Reading by Carrie Hunter
When:
Friday, September 9, 7:00 p.m.
Where:
Littman Gallery at Portland State University, 1825 SW Broadway, Smith Memorial Student Union (SMSU), Portland.
Ben Glas Ing Ing (Variation 3) 
On view
September 9, 12 – 4 p.m.
Carrie Hunter received her MFA/MA in the Poetics program at New College of California, edits the chapbook press, ypolita press, and is on the editorial board of Black Radish Books. Her latest chapbook Vice/Versa recently came out with Dancing Girl Press. Her full-length collection, The Incompossible, was published in 2011 by Black Radish Books, and another, Orphan Machines, came out in 2015. She lives in San Francisco and teaches ESL. 

Ben Glas is an interdisciplinary artist and composer based in Portland, Oregon. Glas' work focuses intently on egalitarian proprioception, stasis/rush within digital systems, and notions of spacetime. Working extensively with sine-waves and unconventional softwares, Glas engages physical spaces and their ephemeral inhabitants to remind participants of a momentary sonic awareness within space and time.  

Ing Ing (Variation 3) is an experiential tonal composition that merges time and space, proprioception and movement. Utilizing open-ended drones and acoustic beating, its installation space becomes an interactive 3D album; the choice of movement and composition are in the hands and minds of each individual listener, as they sculpt their own experience in space.  

Saturday, May 28, 2016

Conrad, Carr, Buuck 6/19 @ Ford Food and Drink

Switch No. 35: CAConrad, Emily Carr and David Buuck

When: Sunday, June 19 at 6:30 p.m.

Where: Ford Food and Drink, SE 11th Ave. and Division, Portland, OR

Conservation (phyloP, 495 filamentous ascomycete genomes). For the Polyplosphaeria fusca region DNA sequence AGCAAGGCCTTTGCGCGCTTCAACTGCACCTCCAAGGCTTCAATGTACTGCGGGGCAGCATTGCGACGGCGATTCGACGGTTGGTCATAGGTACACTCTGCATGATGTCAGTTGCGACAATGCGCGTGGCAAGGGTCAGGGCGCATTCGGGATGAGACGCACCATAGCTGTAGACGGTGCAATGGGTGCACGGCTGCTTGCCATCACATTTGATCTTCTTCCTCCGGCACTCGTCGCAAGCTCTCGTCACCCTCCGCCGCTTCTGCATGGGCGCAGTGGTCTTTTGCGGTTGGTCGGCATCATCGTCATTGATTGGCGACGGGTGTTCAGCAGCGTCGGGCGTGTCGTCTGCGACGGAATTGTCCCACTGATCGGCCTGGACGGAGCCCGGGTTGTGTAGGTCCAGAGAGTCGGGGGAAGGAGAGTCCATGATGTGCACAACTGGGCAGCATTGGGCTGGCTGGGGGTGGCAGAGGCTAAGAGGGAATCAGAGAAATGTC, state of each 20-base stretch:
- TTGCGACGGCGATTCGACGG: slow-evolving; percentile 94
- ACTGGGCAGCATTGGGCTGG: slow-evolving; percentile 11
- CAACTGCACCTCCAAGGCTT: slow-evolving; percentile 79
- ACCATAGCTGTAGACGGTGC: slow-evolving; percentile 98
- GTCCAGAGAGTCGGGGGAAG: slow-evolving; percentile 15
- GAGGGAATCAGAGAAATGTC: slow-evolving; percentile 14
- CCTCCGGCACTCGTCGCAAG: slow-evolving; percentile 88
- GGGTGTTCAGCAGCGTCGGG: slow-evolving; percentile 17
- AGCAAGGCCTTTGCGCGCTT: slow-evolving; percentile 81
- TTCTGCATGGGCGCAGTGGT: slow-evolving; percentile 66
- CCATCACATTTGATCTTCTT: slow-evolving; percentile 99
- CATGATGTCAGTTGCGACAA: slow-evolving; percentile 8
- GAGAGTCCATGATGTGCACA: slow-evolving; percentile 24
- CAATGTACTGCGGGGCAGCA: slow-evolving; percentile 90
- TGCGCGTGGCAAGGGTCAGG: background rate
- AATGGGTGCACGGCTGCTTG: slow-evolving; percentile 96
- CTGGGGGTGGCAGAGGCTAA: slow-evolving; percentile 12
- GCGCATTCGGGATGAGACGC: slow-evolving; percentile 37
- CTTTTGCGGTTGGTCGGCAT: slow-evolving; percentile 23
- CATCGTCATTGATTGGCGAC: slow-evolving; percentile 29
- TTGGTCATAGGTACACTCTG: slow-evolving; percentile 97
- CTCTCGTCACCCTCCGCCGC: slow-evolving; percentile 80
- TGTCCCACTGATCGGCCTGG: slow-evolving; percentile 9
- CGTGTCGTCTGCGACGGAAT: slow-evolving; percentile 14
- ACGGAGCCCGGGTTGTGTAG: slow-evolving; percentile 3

CAConrad’s childhood included selling cut flowers along the highway for his mother and helping her shoplift.  He is the author of eight books of poetry and essays, the latest ECODEVIANCE: (Soma)tics for the Future Wilderness (Wave Books) is the winner of the 2015 Believer Magazine Book Award.  He is a Pew Fellow and has also received fellowships from Lannan Foundation, MacDowell Colony, Headlands Center for the Arts, Banff, and Ucross.  For his books and details on the documentary The Book of Conrad (Delinquent Films, 2016), please visit http://CAConrad.blogspot.com


Emily Carr says she “writes murder mysteries that turn into love poems that are sometimes (by her McSweeney’s editors, for example) called divorce poems.” She has lived all over the world and is the author of several collections and chapbooks of poems. After she got an MFA in poetry from the University of North Carolina-Wilmington, she took a doctorate in ecopoetics at the University of Calgary. These days, she’s the program director of the low-residency MFA in creative writing at Oregon State University-Cascades. Her newest book, Whosoever Has Let a Minotaur Enter Them, Or a Sonnet—, is available from McSweeney's. It inspired a beer of the same name, now available at the Ale Apothecary.


David Buuck is a writer and performer who lives in Oakland, CA. He is the founder of BARGE, the Bay Area Research Group in Enviro-aesthetics, and co-founder and editor of Tripwire, a journal of poetics. Recent publications include SITE CITE CITY (Futurepoem, 2015) and An Army of Lovers, co-written with Juliana Spahr (City Lights, 2013). A Swarming, A Wolfing is forthcoming from Roof Books in 2016. He teaches composition at Mills College and is an organizer for the Adjuncts Union, SEIU local 1021.